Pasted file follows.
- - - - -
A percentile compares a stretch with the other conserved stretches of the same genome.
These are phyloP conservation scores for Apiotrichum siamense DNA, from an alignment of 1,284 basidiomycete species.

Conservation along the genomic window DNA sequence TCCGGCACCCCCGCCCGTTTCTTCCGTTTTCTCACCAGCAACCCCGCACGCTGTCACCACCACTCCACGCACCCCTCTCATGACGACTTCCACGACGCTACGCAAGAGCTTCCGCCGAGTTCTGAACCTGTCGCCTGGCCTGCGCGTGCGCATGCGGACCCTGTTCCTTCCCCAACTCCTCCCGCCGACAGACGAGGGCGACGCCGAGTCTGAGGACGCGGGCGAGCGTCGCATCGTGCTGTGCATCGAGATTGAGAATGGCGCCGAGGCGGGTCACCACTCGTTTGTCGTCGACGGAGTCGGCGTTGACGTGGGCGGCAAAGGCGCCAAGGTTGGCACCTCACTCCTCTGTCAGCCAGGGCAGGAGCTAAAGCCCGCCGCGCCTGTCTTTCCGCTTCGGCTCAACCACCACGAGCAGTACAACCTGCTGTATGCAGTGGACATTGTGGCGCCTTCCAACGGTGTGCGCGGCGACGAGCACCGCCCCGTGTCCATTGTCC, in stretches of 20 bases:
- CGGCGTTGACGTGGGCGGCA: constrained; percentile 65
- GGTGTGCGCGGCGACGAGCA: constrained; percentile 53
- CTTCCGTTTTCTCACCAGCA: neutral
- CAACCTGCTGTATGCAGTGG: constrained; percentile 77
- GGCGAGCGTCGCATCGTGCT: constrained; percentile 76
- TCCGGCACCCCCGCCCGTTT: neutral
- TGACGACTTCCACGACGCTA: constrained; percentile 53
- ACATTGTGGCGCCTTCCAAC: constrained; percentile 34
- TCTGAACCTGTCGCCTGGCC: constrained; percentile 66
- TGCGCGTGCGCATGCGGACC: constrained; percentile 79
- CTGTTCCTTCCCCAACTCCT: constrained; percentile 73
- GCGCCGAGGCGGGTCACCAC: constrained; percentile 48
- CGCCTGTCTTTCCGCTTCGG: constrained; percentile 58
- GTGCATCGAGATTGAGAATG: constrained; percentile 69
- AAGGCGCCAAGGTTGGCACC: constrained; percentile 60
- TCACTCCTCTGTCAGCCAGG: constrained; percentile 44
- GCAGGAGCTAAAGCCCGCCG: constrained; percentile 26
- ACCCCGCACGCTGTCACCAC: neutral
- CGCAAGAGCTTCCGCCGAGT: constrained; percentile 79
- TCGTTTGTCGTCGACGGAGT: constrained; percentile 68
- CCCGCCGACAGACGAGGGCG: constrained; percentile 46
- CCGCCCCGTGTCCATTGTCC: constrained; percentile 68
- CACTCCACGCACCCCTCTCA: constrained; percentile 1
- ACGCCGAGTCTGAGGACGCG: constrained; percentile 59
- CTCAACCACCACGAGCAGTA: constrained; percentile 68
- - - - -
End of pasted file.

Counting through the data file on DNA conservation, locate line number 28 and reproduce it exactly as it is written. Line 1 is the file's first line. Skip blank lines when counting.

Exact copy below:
- CTCAACCACCACGAGCAGTA: constrained; percentile 68